A pretty plate: keeping things colourful

We all have heard that antioxidants are good for us, but what are they? Antioxidants are the entities in fruit and vegetables that are responsible for their sensory qualities (colour, smell) but also have medicinal value.

To know what antioxidants are all about, you need to know about free radicals. Free radicals are all around us, a natural product of our living. However, some factors (smoking, drinking, high-fat diets, too much sun, too much exercise, and too many pollutants in the air that we breathe) cause our bodies to produce more radicals than are needed. And when produced in excess, these free radicals can start to damage our cells and tissues. In fact, free radicals have been implicated as the cause of many diseases.

The good news is that antioxidants offer some means of protection for our bodies. Antioxidants are able to “mop up” the aggressive molecules before they cause the damage. Ideally, we should have enough antioxidants to deal with the free radical damage, but in cases when the body is “overwhelmed” – like in times of stress – we require extra antioxidants. Commonly known antioxidants are vitamin A, vitamin E, vitamin C and selenium.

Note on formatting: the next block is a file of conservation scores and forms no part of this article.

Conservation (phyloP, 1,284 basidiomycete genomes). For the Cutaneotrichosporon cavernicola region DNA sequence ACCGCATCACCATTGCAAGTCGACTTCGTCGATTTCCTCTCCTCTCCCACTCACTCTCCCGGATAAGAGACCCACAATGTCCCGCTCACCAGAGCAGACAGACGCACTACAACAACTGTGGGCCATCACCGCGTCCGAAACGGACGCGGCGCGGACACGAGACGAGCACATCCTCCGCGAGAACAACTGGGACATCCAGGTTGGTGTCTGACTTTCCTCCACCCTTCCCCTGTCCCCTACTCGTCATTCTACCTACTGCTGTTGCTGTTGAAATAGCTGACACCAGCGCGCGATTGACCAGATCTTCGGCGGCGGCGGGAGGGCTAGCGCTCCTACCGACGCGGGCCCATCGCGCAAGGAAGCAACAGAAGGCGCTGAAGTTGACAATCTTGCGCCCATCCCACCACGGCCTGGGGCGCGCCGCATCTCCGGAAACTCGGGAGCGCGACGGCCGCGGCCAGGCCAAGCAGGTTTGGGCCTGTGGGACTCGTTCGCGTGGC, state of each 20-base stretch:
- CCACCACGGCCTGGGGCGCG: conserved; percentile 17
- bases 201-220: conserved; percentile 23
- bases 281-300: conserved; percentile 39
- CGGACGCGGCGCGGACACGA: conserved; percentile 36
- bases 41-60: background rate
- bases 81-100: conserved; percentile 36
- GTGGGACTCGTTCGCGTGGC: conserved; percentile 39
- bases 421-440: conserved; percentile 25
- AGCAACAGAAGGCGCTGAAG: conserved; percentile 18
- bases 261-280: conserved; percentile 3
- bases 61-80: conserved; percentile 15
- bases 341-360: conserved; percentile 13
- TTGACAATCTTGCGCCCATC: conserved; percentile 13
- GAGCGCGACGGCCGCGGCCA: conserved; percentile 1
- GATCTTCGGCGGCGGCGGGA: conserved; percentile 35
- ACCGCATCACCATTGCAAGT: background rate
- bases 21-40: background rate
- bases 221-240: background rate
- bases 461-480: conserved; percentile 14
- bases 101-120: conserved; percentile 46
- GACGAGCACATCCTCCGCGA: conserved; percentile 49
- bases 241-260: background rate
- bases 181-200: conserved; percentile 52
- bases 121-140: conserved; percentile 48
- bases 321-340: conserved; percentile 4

Antioxidants and cancer:

Many cancer-inducing substances need to be oxidised before they can damage the cells of the body, yielding free radicals.

Antioxidants such as beta-carotene, vitamin E, selenium and lycopene can therefore be beneficial in preventing the oxidation of dangerous substances that induce cancer.

Making the most of fruit and veggies

  • Many nutrients found in fruit and vegetables are highly unstable and easily destroyed by heat or light exposure. It is therefore important to prepare fruit and veggies in a way that retains most of their nutritional value.
  • Always try to use produce while they are still fresh, or store in the refrigerator until needed.
  • Try eating veggies raw as often as possible.
  • Always avoid unnecessary peeling or slicing.
  • Do not cut fruit and veg into small pieces before cooking.
  • Do not leave chopped vegetables soaking in water for a long time.
  • When cooking vegetables, never add bicarbonate of soda – it will destroy the vitamin B content.
  • Try to steam vegetables instead of cooking in water.
  • If cooking in water, do not overcook: put a small amount of water in the pan, cover with a lid and soak until just tender.
  • If cooking veggies in water, re-use the water in soups, gravies and sauces (the water will be high in nutrients that have leached out of the vegetables.)
  • When baking veggies (potato, butternut, onions, tomatoes) always leave the skin on.